Monday, September 27, 2010

My Finger Peeled

My middle one to be precise. I've been training individual fingers, by God, to do my bidding. I'm training them to shift from chord to chord without me looking. or to be perfectly honest, looking from the edge of my peripheral vision. The fingers enduring the most wear-and-tear are my two middle fingers (what we call in piano parlance the third finger) and my right middle finger developed a callous and is now peeling. It's a little annoying.

The culprit is this jazz piece I've been working on with great fervor from Alfred Year Two which has an FF notation in several places. FF means you hit the keys quite hard. There are also accent marks, which look like this (>) over some of the notes, which mean the same thing: hit those suckers. I think all this drama gave me a callous.

I've also been working on the realio dealio Joplin Entertainer fingering for the first measure. It has octaves with an added third voice in eighth notes. Yes, that's as insane as it sounds. You play these pretty fast, even thought the composer notated his piece was to be played "not fast." This requires a finger-spread like King-Kong's left foot. Here is the passage in question. it looks innocuous, but as you can see from the bass line, all that activity occurs in the space of four beats. It's the melody part of The Entertainer that goes (and I'll try to convey this in print) La- de-dah Dah-dah Ta-ta Ta-ta Tah.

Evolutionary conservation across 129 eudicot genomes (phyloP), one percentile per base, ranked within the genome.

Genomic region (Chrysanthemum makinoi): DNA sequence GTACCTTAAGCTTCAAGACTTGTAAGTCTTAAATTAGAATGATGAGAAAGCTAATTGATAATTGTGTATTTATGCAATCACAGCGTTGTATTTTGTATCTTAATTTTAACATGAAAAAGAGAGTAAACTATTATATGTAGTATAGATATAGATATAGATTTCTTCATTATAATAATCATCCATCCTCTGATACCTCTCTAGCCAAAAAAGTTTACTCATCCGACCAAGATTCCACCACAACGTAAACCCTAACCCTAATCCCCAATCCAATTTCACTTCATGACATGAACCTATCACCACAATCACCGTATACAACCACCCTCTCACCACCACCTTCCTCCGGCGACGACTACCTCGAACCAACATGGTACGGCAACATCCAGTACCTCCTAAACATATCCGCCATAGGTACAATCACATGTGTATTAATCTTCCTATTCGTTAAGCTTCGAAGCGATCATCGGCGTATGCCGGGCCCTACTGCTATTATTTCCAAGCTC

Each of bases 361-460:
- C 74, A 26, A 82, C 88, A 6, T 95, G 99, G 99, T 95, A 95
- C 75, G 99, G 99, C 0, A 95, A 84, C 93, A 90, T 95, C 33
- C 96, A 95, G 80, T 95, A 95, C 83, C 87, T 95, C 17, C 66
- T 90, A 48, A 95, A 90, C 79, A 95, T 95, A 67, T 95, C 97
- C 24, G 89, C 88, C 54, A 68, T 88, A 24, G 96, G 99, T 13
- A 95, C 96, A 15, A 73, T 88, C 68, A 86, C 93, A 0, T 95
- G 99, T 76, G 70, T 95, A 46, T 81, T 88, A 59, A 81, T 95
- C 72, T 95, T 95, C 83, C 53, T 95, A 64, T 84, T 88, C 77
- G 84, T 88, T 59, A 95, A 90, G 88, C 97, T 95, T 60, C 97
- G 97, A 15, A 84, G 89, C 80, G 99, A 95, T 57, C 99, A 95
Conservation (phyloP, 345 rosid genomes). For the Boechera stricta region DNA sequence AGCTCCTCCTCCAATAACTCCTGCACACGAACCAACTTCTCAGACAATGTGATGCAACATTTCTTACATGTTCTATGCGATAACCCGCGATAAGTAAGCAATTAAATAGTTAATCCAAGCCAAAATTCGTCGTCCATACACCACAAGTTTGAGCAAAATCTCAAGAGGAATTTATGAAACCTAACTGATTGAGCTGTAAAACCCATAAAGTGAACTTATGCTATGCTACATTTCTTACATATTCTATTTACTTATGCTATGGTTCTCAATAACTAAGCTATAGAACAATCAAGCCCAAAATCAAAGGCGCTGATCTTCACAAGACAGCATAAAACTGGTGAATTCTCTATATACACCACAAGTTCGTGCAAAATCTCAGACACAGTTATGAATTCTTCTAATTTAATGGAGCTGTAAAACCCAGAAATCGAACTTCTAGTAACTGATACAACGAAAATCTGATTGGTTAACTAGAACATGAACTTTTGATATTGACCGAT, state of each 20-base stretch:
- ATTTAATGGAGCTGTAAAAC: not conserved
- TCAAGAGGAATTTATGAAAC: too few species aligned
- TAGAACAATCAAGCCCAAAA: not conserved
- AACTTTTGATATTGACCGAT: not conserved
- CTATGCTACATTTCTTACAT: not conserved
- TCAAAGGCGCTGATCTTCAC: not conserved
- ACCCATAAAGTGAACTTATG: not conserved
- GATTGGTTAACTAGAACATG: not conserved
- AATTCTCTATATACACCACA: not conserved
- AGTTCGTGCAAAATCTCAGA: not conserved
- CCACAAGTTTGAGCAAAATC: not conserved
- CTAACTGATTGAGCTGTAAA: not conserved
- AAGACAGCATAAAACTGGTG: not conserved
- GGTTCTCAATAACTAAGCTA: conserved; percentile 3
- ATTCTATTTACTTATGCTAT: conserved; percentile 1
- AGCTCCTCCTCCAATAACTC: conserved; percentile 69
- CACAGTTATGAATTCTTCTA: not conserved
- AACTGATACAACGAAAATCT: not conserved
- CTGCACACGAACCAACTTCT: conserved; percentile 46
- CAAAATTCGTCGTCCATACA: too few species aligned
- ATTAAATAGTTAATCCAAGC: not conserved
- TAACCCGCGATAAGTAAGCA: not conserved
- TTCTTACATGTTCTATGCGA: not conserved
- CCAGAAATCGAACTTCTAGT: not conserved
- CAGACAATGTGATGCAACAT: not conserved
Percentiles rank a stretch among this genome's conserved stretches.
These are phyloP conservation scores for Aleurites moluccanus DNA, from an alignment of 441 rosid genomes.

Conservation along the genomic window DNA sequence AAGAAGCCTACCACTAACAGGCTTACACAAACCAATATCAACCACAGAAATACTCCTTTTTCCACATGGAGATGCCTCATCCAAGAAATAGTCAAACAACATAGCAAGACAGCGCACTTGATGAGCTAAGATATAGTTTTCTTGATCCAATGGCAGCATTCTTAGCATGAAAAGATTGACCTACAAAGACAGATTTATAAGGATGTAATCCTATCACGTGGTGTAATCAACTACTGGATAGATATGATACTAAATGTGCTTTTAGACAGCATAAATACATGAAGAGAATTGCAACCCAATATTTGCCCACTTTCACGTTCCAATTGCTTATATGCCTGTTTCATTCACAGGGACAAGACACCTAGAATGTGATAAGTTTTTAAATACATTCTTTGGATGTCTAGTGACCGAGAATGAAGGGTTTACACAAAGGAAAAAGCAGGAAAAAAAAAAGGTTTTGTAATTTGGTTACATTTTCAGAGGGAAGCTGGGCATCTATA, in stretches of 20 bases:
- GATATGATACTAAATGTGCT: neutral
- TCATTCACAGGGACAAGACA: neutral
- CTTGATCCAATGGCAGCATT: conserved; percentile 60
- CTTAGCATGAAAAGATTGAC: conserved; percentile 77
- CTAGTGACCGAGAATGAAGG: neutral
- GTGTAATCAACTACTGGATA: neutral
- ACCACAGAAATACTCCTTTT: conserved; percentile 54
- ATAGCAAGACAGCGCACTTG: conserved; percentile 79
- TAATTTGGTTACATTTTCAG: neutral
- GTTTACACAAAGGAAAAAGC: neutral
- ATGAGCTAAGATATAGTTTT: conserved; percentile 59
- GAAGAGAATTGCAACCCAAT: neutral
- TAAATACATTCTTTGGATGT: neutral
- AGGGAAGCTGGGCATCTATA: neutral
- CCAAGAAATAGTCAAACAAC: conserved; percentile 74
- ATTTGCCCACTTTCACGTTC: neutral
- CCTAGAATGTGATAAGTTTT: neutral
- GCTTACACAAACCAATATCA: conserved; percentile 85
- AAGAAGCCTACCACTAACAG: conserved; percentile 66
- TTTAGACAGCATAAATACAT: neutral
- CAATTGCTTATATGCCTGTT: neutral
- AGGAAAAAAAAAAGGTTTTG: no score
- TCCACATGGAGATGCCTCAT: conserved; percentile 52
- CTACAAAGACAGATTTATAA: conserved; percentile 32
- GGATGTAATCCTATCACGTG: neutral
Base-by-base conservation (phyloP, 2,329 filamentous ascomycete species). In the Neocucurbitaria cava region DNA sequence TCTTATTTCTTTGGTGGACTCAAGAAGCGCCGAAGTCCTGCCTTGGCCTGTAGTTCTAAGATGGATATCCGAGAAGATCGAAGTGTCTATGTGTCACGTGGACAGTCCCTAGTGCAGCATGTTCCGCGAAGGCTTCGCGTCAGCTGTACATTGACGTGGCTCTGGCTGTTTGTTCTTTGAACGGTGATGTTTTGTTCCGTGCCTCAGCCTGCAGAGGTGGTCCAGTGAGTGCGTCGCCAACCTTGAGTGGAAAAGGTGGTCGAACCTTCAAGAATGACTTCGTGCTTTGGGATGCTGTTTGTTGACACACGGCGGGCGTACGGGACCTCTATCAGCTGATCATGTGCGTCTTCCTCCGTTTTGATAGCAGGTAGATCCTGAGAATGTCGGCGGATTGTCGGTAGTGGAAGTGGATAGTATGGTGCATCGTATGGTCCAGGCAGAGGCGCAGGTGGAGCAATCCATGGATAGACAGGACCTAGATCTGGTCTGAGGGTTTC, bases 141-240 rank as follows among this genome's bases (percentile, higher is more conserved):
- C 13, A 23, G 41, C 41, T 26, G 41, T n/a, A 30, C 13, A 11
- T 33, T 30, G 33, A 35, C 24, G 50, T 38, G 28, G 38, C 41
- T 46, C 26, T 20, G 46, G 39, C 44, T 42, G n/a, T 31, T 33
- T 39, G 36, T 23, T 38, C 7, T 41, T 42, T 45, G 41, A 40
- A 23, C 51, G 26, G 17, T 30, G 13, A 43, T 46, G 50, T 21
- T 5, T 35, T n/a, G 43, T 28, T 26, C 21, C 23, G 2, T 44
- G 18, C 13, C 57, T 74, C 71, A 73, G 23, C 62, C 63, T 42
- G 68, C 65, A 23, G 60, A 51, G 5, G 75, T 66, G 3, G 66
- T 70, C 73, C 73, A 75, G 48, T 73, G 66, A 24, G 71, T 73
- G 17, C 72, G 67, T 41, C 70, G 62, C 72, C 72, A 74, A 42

I can only practice it for ten minutes at a time before my tendons ache. So between the peeling callous and aching tendons, I'm a festering dungheap. I'm ruined. Well not really but it goes boo-boo.

Autumn has dribbled in so my moods are phasing in and out like Lady Ophelia's from Hamlet, so I'm given to crying jags followed by laughing fits, depending on which aisle I'm walking down at Wal-mart. This has added a poignant tone to my playing however, so even my upbeat jazz piece has a cynical edge to it, like Rock-a-Bye-Baby played by The Ramones.

I have a week off from lessons so I'm practicing independently. I'm having a lot of fun dabbling around with my independent study pieces and stretching my skills. I still sound like butt, but maybe one day I'll have a breakthrough and be able to play one piece all the way through without making a mistake.